Wednesday, 3 September 2014

The Rise of the Arrogant Artist

Have you noticed that a lot of the most successful people seem self-centred? A little arrogant, perhaps? Obnoxious, even. Is there something we humble, peaceful, generous, gentle arty types can learn from this..?

When I meet successful writers, they often seem to have an unshakeable belief that they are right. 'Here's my art,' they say. 'That's what you're getting, World, and I couldn't care less what you think about it.'

That's not true, of course. The artist cares deeply about what people think, and often they are, underneath it all, humble, peaceful people like the rest of us. However, they appear to have an arrogance because their art is pushed out by a passionate, blinkered drive that makes it the way it is and, for that artist, the product cannot possibly be any other way. It's not arrogance, it's ownership. It's taking responsibility. And that's exactly the way it should be. For art to satisfy, it must first satisfy the vision and inspiration of the artist. The seeds of creativity that drove the artist to devote blood, sweat, tears and years must be realised with integrity for there to be any point in doing it. 

If you think about it, once the artwork is available to appreciate, the artist shouldn't really have any say in what people think. It is what it is. The wise and productive artist puts it out there - publish and be damned! - gives himself or herself a quiet hug for keeping that integrity and for pleasing themselves with it, then moves on to the next one. 'Fire and forget' is my motto. If your artwork happens to resonate with a proportion of the population, great! You will make some money. If it doesn't, you've satisfied your soul... and best of luck with the next one. At least you didn't bend your soul out of shape simply to bow to the opinions of others. 

Success is not measured in money. It's measured in fulfilment. And what you want... is both. 

So what's the point in learning stuff about your art if an artist is simply going to satisfy their heart? 

Good question. The problem with the above is that most writers are not able to bring their story to life in a way that satisfies their inspiration. Once it's done and they read it back, it doesn't quite deliver what they felt inside. And that is really frustrating. So they rewrite. Then re-read. And it kinda works. So they rewrite. And re-read. And rewriting is fine. Essential. Unavoidable. But it isn't a very good 'method' for problem solving. Three or four rewrites and a six months later you've forgotten what the hell gave the thing a beating heart in the first place, and it starts to go cold and stale and become really hard work. Until it dies on a shelf as you put it down to experience and move on to something new and exciting. 

When a writer asks me to read their story and tell them what I think, I refuse. I won't do it. I ask them what they think, because that's what's important. It must stay in their ownership. I get them to pitch a short version of the story. I ask them questions about the characters and motivations and, bit by bit, I try to connect with that original inspiration. I then talk to them about specific areas of story power and story theory that will help them understand what is bugging them, understand how that might be addressed and then stay on the spine of their inspiration. And that can be learned. Like a painter can understand the limits and potential of different paper, brushes, colours and media, and a composer can learn the limits of orchestral instruments, ranges and technology, so a writer can learn where the power of story lies and can use that knowledge to maximise the power of their own story and to remain faithful to the inspiration across the long haul of writing it down.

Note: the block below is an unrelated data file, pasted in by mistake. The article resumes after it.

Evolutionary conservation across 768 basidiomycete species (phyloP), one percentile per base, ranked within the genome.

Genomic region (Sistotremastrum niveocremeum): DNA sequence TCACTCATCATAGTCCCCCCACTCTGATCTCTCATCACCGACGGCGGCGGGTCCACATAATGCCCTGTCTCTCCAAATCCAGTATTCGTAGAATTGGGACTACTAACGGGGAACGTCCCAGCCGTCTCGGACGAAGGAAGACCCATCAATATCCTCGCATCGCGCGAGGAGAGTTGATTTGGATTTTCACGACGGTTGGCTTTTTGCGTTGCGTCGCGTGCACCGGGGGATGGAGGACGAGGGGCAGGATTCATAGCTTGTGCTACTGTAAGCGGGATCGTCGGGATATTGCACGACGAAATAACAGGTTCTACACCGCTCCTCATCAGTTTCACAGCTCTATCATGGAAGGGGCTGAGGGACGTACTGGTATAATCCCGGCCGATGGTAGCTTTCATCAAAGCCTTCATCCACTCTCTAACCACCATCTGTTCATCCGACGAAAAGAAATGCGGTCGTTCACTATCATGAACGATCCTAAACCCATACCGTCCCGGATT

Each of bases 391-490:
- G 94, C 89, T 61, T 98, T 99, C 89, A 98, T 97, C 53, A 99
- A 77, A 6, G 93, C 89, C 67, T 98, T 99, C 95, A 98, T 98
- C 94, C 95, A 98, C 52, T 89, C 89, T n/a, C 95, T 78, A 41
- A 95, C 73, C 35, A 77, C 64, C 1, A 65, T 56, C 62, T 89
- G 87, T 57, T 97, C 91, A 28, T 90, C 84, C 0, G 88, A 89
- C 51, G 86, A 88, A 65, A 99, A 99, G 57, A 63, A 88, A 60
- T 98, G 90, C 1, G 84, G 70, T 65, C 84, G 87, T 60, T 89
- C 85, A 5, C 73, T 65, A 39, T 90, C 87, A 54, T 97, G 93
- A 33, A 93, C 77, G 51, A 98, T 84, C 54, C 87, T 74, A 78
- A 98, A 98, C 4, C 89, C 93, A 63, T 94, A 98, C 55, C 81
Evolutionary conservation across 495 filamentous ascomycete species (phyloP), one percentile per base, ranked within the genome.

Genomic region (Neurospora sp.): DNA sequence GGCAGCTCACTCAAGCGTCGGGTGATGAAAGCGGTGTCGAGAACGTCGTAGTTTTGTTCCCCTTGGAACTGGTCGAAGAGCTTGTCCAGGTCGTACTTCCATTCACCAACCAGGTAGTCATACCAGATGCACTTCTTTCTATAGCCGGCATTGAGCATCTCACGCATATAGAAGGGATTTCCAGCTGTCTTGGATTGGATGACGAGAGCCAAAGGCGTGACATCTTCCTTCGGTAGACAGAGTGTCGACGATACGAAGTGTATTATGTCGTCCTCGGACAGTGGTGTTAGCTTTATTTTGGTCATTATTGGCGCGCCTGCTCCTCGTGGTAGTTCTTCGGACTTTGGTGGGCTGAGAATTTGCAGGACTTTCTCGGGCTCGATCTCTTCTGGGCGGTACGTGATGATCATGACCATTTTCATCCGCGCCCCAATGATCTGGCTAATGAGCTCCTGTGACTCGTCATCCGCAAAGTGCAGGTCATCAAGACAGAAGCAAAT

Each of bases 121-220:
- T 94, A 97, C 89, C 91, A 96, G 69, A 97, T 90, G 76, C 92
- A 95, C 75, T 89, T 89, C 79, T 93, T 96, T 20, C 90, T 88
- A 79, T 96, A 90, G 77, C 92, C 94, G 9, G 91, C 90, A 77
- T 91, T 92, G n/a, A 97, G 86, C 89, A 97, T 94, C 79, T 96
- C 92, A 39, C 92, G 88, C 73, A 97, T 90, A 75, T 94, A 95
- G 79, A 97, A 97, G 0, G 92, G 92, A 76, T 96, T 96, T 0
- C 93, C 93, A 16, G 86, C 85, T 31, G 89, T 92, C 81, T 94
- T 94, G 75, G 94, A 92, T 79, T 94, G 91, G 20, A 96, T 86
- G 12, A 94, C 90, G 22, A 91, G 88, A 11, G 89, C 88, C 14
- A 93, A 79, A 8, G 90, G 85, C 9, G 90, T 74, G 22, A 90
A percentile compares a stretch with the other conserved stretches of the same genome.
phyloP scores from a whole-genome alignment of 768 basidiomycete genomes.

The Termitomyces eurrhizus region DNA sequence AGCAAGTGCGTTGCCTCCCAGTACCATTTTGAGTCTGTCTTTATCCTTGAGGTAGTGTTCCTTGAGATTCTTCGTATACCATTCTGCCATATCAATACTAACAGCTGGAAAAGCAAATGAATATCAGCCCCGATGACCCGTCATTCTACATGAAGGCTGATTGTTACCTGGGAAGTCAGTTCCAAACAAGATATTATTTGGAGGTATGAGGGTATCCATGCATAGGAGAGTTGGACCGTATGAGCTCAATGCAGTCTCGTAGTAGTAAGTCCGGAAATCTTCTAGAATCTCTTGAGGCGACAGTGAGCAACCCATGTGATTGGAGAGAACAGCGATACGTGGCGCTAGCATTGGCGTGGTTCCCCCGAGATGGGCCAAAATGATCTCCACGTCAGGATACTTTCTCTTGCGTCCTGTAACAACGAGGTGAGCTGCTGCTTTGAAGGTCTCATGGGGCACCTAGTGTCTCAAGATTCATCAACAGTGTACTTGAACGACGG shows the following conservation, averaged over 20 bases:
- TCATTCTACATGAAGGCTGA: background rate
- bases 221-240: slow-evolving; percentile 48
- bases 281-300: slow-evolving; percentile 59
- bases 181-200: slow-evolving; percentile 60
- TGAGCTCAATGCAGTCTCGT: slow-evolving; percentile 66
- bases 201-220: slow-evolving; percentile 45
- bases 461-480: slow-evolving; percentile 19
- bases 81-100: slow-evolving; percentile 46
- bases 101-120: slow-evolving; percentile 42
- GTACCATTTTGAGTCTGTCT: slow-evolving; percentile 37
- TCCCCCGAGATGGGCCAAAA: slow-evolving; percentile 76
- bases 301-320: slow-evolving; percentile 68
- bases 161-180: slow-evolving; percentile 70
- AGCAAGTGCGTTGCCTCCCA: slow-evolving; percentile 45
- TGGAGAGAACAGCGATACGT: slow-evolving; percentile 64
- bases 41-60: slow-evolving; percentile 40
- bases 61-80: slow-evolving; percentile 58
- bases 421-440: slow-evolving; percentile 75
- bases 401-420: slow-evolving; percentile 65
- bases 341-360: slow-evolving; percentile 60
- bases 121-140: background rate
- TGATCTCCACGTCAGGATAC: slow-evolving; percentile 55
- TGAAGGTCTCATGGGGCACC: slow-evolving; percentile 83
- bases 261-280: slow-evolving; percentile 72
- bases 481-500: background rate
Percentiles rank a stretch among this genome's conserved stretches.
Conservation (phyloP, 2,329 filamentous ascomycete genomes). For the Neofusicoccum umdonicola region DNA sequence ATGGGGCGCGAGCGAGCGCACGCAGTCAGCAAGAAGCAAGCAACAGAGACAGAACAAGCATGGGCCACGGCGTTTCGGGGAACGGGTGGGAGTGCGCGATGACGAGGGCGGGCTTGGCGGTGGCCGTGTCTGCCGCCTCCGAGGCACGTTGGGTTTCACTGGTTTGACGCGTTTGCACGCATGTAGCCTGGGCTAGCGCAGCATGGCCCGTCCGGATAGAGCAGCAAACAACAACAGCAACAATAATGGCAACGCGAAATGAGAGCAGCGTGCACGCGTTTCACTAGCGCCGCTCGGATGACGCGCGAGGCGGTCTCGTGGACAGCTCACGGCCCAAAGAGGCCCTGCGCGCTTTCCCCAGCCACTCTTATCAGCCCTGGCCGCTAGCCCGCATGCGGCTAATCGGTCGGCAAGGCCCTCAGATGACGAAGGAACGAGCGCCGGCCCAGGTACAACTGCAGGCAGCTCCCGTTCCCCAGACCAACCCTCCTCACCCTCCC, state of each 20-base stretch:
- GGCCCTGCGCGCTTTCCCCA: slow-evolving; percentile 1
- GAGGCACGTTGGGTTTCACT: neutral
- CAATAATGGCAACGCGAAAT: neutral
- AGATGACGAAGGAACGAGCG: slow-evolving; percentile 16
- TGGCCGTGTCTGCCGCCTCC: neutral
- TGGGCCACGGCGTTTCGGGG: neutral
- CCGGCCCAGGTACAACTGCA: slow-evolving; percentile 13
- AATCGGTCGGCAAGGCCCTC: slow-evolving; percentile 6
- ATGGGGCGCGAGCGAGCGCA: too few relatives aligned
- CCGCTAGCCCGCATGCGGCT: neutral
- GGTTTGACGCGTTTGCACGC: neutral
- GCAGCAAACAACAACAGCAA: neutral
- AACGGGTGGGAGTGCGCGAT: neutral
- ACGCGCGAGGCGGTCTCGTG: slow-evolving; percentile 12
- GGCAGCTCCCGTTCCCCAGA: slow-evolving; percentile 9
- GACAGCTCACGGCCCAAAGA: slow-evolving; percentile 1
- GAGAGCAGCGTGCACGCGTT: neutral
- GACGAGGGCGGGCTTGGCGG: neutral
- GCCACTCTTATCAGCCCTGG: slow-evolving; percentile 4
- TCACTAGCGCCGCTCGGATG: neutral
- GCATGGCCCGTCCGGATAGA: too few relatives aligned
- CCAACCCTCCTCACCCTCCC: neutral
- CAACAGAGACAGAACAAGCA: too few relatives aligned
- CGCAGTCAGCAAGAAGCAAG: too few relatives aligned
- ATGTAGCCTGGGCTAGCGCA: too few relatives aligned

And you mustn't be scared to put it out there! So many of my clients are really just after reassurance. They want to rewrite forever rather than face the judgement that surely follows completion. Terrifying. Rejection... terrifying. Best just never finish, right...?! 

If you want success (whatever success means to you) you MUST have the courage of your artistic convictions. There's only one person who can tell your story and that is YOU. There's only one person who can decide if your story is right or not and that is YOU. 

William Faulkner once said: 'The good artist believes that nobody is good enough to give him advice. He has supreme vanity.' 

That is true, BUT... a good artist has mastered his craft, and therefore doesn't need to turn to others to deliver his inspiration as he hoped and intended. 

So be arrogant. Be superior. You ARE the God of your story, and you mustn't be ashamed of that. Be the God. This is your art and you must guard its integrity because You Know Best. In fact, ONLY you know the definitive truth of your story, so it's not arrogance, it's standing up for what you believe in. Learn the craft of story, but then be absolute in how you apply that knowledge to your work. You will be respected for that attitude, and finding respect will take you closer to 'success' than just about anything else. 

I quite like what I said earlier: Success is not measured in money. It's measured in fulfilment. And what you want... is both. And 'both' means: Pure art, mixed beautifully with knowledge of how that art works.